Re: Soft-drink Giant Benefits from Contributions to the Bush Administration
30 Mar 2005
It "defies science" because you're bad at math?
Re: Soft-drink Giant Benefits from Contributions to the Bush Administration
30 Mar 2005
"It "defies science" because you're bad at math?"

Well science seems to defy you because you are a willfully ignorant prick, but if you must have your answers spoon fed to you, here it is. Soda contains carbohydates. Carbohydrates are oxidized by the body and the energy released as heat is measured in calories. There are no carbohydrate free sodas, thus there are no calorie free sodas.
Re: Soft-drink Giant Benefits from Contributions to the Bush Administration
30 Mar 2005
First off, proteins, fats, and carbohydrates are all sources of calories. Not just carbohydrates.

Yes, a bottle of diet soda may contain single-digit calories that are rounded down to zero on a per serving basis. That's "defying science"?

The caloric intake of drinking a diet soda is effectively nil. There's nothing stupefying about it.
Do you work for Pepsi or something?
31 Mar 2005
You asked a question. I gave you an answer. Stop trying to change the subject so that you can seem smart.

"First off, proteins, fats, and carbohydrates are all sources of calories. Not just carbohydrates."
I never said that it was just calories. All I said was "Soda contains carbohydates. Carbohydrates are oxidized by the body and the energy released as heat is measured in calories.".

"Yes, a bottle of diet soda may contain single-digit calories that are rounded down to zero on a per serving basis. That's "defying science"?"
No that's false advertising. If you say zero but there are one or more then it's not calorie free, plain and simple.

"The caloric intake of drinking a diet soda is effectively nil. There's nothing stupefying about it." That's great and all but has nothing to do with the question you asked. I'm not saying that you are going to get fat from drinking diet soda. I am saying that soda has calories. It always has and probably always will. What is really "stupifying" is why the hell you would ask such a meaningless rhetorical question and then defend the answer you want to believe by changing the subject and making generalizations.

If you want to be right so damn badly, go out and find a soda that has zero calories. Then you can do a little victory dance and feel validated by your obviously narrow views on the world. Until then though, just shut up and realize that you stuck your foot in your mouth.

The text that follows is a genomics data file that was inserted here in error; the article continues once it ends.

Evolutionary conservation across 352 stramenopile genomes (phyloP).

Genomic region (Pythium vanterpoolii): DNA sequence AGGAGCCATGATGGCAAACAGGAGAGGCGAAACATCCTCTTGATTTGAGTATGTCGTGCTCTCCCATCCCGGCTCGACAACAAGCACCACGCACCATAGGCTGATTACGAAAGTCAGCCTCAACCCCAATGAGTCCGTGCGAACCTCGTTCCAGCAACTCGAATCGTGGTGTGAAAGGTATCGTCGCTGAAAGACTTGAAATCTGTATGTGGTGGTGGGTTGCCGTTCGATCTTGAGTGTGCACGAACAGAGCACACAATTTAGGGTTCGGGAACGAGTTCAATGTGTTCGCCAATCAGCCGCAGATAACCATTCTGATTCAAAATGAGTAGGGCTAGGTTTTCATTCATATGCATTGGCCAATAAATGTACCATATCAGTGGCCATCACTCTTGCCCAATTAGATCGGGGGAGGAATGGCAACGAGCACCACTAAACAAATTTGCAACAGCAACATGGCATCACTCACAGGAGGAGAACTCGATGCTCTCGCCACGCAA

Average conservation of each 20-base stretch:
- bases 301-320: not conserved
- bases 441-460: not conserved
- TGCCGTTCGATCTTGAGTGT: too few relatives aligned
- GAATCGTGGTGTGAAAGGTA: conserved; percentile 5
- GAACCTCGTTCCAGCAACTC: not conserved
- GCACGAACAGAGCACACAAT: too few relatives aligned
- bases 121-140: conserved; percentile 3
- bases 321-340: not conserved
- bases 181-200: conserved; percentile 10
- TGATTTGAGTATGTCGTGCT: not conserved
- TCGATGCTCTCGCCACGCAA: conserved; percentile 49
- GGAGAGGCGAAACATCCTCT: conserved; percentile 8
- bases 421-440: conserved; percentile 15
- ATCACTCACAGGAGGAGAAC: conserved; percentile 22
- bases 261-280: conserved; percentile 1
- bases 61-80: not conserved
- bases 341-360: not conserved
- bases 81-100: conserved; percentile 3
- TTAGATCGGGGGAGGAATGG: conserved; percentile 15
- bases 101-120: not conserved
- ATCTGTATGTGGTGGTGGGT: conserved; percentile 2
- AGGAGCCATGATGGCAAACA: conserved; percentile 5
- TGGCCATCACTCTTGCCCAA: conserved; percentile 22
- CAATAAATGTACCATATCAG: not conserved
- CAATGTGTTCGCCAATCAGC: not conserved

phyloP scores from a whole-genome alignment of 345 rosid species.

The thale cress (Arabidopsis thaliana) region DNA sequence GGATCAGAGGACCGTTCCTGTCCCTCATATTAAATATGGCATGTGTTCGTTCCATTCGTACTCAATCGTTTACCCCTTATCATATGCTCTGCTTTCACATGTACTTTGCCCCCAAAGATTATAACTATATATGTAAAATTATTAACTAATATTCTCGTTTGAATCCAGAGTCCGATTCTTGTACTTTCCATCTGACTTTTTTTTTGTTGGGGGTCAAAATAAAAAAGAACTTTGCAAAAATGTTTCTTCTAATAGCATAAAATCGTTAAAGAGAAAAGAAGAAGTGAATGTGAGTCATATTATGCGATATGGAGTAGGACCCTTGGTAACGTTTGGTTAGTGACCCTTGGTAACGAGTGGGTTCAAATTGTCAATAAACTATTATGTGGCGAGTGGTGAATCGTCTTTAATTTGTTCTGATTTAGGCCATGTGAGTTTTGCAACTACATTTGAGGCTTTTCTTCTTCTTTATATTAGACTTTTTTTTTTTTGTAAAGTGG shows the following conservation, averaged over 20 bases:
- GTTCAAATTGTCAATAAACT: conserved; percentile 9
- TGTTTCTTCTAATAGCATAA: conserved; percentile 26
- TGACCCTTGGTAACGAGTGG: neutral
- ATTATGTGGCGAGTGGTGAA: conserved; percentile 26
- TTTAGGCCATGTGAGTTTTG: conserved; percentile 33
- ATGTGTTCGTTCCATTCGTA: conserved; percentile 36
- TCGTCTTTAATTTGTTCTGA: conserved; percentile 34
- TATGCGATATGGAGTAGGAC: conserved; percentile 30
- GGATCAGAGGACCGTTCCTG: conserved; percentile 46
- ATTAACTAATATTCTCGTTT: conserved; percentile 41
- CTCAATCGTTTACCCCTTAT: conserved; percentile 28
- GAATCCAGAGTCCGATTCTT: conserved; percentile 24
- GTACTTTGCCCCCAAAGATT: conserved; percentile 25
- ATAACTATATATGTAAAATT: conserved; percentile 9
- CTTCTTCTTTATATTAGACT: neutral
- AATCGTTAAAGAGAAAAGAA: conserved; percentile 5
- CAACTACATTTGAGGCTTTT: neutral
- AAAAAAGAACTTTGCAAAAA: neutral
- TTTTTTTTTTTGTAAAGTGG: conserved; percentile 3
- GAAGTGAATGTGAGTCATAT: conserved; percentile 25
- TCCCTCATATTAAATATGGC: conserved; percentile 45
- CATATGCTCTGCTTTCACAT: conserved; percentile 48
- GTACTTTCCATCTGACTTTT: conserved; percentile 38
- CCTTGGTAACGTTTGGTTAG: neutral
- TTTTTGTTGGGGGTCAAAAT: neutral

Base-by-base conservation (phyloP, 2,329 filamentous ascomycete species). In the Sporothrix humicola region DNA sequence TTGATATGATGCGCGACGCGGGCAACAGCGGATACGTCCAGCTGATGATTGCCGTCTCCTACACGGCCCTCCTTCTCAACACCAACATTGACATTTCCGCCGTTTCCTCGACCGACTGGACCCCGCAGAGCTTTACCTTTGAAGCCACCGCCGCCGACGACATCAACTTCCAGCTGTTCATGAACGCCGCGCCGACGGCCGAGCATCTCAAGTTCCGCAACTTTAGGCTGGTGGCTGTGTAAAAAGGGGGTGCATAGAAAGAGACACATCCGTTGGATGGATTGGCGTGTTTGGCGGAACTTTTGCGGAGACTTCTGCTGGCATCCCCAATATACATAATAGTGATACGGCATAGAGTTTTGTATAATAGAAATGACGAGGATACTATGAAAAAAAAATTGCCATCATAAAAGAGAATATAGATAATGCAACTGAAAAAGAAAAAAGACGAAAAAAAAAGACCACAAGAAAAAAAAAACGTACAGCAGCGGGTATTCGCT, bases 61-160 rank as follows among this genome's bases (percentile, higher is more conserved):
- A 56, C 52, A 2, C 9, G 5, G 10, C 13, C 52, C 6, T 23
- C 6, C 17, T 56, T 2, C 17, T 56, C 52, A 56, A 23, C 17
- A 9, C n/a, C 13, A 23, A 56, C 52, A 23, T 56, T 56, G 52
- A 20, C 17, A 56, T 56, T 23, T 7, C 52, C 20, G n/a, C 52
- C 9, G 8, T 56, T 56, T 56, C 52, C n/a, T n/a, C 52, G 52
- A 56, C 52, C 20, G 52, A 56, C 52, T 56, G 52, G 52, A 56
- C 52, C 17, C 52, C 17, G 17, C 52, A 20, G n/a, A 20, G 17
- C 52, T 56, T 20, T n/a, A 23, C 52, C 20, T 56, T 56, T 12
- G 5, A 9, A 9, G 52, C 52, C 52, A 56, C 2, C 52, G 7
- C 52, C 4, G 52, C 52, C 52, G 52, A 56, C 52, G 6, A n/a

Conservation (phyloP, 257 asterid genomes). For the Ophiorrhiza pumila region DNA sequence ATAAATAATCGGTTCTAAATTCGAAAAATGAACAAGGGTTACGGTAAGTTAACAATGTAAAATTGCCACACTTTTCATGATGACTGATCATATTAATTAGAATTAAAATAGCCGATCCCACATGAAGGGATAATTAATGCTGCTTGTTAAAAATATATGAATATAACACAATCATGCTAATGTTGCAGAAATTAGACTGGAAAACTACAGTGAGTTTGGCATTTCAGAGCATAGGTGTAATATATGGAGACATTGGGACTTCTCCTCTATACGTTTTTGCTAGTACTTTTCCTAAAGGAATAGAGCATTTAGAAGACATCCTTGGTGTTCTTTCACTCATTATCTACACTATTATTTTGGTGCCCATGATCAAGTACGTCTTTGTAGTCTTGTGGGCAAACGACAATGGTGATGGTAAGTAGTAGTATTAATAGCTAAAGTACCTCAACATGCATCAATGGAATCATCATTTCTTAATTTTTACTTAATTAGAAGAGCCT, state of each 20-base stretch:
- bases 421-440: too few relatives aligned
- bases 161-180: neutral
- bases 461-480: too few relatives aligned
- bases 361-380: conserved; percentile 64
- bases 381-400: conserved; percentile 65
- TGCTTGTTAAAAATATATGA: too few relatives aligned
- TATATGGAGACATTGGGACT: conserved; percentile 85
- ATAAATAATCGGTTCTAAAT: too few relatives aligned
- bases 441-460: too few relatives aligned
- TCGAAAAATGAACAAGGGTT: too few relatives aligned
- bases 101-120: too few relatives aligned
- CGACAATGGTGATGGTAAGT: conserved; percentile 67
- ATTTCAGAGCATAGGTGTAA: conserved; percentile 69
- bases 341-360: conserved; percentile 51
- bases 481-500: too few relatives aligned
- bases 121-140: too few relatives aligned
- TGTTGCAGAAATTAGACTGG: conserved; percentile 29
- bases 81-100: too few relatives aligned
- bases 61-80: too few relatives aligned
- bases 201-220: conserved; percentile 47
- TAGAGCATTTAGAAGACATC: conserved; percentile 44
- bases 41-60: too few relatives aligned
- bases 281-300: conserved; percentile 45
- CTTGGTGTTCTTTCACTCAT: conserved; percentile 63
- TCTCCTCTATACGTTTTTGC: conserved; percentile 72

Why I even waste my time on self-centered, egotistical trolls like yourself, I will never know.
Re: Soft-drink Giant Benefits from Contributions to the Bush Administration
31 Mar 2005
Little friendly advice for Math Teacher from us here at Indymedia. We have Trolls. Trolls like to take up your time by arguing and getting your dander up. Don't worry, other folks can see what's happening here, and your good input has not been discounted. For further explanation of the troll phenomenon see http://members.aol.com/intwg/trolls.htm

-Thanks, and please, don't feed the trolls!
Re: Soft-drink Giant Benefits from Contributions to the Bush Administration
31 Mar 2005
Okay. Club soda has zero calories, douchebag.

Ahh, my sweet, sweet victory dance.

Almost as sweet as my artificially flavored diet soda.

Narrow world view? You're the one protesting a soda company. Human slavery still exists and you're fucking complaining about fractional calories in diet soda.
Re: Soft-drink Giant Benefits from Contributions to the Bush Administration
01 Apr 2005
Club soda isn't soda. It's seltzer water. (H2O + CO2)
Re: Soft-drink Giant Benefits from Contributions to the Bush Administration
08 Apr 2005
Soda is rotting children's teeth. Instead of discouraging soda drinking, governments put fluoride chemicals into water supplies to give the illusion they are doing something about the tooth decay caused by soda drinking.

Now I can see why. They can give the illusion they care about people's teeth on one hand, while taking Coke's money with the other hand.

Ironically, most of the sodas have fluoride in them because tap water is used to make them. But the bottled water sold by Pepsi and Coke are fluoride-free because the fluoride, and any other tap water chemicals we pay to put into the publica water supply, is filtered out.

New York State Coalition Opposed to Fluoridation
http://www.orgsites.com/ny/nyscof
Re: Soft-drink Giant Benefits from Contributions to the Bush Administration
22 Apr 2005
...if you must publish your term papers here, you should at least be aware that Coca-Cola is based in Atlanta and has long been associated with - and generously funded- the Democratic Party, as well; although business interests come first, naturally.
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20 Sep 2005
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Re: Soft-drink Giant Benefits from Contributions to the Bush Administration
28 Sep 2005
Love is two people sipping Coca Cola from the same straw on a warm sunny day.